Our impressions of a city are formed mainly by the quality of public spaces. If they are not pleasant and preserved, or if they transmit a sense of insecurity, we will seldom return. Good planning of these spaces should be the rule, not the exception. In the series “Public Spaces,” originally published in Portuguese by TheCityFix Brasil, we explore different aspects related to public spaces that determine our daily experience in cities.
The world is experiencing unprecedented urban growth. By 2050, two-thirds of the world’s population will live in cities. As cities modernize, urban residents are finding their lives increasingly optimized and automated by a series of technologies. But urban planning has not kept pace and it is still a challenge to build urban spaces that are conducive to people’s well-being and happiness.
In one of his most famous quotes, the architect Jan Gehl said, “We know more about healthy environments for gorillas, Siberian tigers and pandas than we know about a good urban environment for homo sapiens.” Although we live in the era of big data, the quality of data we have on cities is relatively poor and outdated. And yet we still use it to inform the norms and policies that guide the construction of our cities. The democratization of the internet and proliferation of smartphones, along with the daily emergence of new technologies, brings opportunities to change the way we plan streets, public spaces, neighborhoods and the city as a whole.
The fall in prices and miniaturization of mobile internet technologies has led to a data collection revolution: Almost everything we own collects data. Our watches, clothes, shoes, trash cans, cars, cell phones and houses collect information on our whereabouts. This network of data creates a constant flow of information, which we are often unaware of. According to Euan Mills, author of the essay “Planning by Numbers” and the planning lead at Future Cities Catapult, 2.9 million emails are sent per second, 20 hours of YouTube videos are uploaded per minute and 50 million Tweets are sent per day, not to mention the myriad of posts on social networks, Google searches and Amazon purchases that are continuously monitored.
Opportunities for Improving Public Spaces
The combination of these vast amounts of data with processing power can be applied to improving public spaces in at least three ways, writes Mills:
- By creating tools capable of monitoring and helping us quickly and efficiently understand what makes good public spaces successful
- By constructing more specific public policies that can also be regularly adjusted on the basis of results
- By making decision-making processes more inclusive and transparent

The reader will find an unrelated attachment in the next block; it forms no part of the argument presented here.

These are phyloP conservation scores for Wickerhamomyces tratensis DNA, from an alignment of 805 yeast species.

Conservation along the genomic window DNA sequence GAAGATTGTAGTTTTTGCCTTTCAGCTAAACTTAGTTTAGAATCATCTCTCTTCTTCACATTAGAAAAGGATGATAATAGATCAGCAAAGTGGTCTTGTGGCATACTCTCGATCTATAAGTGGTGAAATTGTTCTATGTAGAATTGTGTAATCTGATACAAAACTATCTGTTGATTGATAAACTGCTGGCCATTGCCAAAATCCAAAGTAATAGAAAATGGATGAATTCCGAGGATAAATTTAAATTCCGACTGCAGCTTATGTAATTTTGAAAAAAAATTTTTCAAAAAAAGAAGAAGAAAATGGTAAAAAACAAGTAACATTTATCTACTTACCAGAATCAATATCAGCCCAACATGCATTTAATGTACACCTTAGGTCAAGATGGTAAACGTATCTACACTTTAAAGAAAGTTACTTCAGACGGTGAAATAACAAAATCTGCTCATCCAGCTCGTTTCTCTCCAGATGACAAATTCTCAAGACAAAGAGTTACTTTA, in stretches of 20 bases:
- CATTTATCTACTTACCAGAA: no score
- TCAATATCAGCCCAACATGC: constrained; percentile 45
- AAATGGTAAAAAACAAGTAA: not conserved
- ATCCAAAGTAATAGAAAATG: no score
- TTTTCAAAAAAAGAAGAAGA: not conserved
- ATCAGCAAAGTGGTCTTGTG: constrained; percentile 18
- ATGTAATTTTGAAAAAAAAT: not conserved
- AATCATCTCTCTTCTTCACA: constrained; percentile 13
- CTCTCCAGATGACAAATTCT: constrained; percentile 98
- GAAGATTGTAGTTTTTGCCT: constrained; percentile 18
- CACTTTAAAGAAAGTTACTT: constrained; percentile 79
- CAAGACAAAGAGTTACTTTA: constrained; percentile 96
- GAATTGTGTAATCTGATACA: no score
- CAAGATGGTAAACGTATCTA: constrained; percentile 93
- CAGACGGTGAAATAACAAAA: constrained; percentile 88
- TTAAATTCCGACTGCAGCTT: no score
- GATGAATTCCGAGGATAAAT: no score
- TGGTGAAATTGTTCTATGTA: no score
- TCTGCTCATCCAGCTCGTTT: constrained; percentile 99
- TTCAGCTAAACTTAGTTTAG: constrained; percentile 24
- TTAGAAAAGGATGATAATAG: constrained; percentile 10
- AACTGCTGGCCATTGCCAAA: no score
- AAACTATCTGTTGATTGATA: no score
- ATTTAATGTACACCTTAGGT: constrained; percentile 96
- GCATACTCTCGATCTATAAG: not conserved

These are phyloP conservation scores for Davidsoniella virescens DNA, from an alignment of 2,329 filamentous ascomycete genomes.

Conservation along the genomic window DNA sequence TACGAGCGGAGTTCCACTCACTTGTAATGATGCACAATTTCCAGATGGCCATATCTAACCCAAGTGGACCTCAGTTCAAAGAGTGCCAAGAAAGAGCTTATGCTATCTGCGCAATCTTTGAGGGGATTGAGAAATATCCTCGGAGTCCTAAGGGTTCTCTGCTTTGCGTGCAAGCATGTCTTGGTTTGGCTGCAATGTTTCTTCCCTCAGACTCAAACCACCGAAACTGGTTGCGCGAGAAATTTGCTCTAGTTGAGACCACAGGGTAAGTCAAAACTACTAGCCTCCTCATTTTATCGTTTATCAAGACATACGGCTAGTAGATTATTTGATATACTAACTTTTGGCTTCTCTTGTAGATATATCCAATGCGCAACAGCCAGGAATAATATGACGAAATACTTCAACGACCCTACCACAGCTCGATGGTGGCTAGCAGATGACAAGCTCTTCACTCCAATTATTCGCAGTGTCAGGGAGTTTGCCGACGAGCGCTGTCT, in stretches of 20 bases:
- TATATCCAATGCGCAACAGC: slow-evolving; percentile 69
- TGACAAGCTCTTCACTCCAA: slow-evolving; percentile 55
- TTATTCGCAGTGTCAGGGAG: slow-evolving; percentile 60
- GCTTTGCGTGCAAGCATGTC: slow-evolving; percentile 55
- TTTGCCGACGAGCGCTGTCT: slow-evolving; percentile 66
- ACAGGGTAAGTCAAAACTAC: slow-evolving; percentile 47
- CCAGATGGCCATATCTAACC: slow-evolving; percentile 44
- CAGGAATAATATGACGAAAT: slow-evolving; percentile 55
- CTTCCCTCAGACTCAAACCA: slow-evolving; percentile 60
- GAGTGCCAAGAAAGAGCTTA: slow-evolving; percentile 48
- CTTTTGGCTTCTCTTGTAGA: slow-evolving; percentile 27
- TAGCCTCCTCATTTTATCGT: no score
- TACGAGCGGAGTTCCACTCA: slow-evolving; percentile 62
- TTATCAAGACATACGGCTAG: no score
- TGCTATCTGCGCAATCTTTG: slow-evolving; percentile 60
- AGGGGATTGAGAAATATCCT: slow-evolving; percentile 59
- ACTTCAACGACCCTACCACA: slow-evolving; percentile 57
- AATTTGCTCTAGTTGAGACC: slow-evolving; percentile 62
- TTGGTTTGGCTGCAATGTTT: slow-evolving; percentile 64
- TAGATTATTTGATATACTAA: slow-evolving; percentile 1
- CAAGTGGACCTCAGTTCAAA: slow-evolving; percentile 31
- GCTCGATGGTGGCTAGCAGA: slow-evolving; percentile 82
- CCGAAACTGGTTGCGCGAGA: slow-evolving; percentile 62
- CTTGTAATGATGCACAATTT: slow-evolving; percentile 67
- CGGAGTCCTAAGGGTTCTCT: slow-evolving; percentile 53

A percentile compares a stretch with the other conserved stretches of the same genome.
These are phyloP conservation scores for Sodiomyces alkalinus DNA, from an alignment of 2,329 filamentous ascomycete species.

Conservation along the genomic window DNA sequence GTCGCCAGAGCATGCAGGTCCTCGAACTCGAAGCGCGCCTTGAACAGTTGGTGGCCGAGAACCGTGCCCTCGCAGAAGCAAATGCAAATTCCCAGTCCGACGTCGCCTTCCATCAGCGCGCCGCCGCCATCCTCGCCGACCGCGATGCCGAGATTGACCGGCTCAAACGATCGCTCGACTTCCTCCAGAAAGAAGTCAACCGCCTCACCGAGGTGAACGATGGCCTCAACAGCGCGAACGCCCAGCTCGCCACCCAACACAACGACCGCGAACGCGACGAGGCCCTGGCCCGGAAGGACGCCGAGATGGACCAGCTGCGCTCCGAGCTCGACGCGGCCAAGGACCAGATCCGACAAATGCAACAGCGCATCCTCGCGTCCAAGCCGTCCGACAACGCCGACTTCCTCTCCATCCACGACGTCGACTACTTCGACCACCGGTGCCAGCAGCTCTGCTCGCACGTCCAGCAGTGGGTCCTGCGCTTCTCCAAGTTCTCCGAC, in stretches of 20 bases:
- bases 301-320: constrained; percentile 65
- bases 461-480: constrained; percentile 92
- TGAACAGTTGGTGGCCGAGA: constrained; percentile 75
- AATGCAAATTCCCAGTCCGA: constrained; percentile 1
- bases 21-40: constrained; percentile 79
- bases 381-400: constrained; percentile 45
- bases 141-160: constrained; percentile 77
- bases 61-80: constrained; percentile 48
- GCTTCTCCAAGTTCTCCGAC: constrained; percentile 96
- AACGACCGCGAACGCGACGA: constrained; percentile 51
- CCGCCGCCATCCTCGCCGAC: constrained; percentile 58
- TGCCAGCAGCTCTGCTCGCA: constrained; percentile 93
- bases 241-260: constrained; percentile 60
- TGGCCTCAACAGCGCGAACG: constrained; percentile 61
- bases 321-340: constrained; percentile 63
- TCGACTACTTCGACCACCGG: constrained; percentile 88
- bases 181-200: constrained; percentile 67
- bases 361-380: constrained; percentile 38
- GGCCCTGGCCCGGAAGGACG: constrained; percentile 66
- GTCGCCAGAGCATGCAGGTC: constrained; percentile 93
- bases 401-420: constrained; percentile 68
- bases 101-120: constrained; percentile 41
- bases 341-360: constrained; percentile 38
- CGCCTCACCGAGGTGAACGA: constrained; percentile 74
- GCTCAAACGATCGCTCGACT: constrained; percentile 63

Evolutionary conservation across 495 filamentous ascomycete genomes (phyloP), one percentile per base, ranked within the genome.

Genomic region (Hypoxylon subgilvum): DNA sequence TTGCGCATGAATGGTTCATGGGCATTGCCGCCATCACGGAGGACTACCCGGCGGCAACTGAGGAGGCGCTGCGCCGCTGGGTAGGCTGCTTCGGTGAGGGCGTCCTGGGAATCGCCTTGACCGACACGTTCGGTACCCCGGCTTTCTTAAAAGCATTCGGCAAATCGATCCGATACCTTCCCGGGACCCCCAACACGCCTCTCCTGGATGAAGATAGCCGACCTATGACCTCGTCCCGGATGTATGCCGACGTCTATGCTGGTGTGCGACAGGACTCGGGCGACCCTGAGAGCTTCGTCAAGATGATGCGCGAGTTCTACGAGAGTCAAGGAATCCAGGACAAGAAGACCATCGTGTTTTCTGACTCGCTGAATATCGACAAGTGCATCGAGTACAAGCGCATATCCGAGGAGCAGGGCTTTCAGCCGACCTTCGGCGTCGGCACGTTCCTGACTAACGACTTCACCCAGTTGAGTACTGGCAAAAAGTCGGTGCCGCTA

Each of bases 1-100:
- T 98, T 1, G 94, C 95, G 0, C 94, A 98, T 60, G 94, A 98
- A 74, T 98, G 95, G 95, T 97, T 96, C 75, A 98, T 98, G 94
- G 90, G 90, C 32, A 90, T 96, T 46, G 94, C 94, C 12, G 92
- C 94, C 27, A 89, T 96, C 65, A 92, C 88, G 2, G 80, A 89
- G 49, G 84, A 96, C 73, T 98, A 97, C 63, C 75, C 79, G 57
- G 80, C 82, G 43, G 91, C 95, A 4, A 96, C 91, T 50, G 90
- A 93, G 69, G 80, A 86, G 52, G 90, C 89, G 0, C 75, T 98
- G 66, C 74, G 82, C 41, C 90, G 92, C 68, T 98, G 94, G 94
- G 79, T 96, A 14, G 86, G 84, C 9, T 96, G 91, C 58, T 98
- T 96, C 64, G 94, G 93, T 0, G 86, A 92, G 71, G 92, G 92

In practice, technology has already changed the way we live in cities. Broadly spread applications, like Airbnb and Uber, have changed the way we occupy the urban environment and move. Additionally, other innovations are changing the way we plan everyday commutes. This is the case with real-time traffic information made possible by Waze and Citymapper, not to mention the possibilities of sharing bicycles, cars and co-working spaces.
Innovations like these (and those that are yet to come) also have the potential to radically change the way we plan and build cities. If used in planning processes, they can draw more precise and efficient strategies to build more sustainable and accessible cities.
Technology optimizes and improves urban planning by allowing real-time monitoring systems and simulation. This can make the process of urban planning much more precise and provide information on whether dwellings are occupied, how streets are used and even how people feel in parks and public spaces.
It is already possible to observe steps in this direction. Solutions such as UrbanPlanAR, for example, explore augmented reality to simulate new buildings prior to construction. Others, such as Land Insight and Urban Intelligence, are creating policy databases and planning applications. Data consolidation helps to create tools that automatically evaluate development proposals using many variables, such as the microclimatic impact of the construction on the surrounding area; visual impacts of the project in the neighborhood; and gauge housing quality and even economic viability.
The ability to monitor the impacts of planning policies allows municipal policymakers to establish more flexible plans and create places where people really want to live. They can be instruments of change, adaptable to the needs of the population.
Above all, it is necessary to ensure that data is open and accessible to residents, that planning tools are transparent and that public policies and guidelines are clear and accountable. The result would be better-planned cities with public spaces tailored to fit and adaptable to the constantly changing dynamics of city life.
Priscila Pacheco is a Communications Analyst at WRI Brasil Sustainable Cities.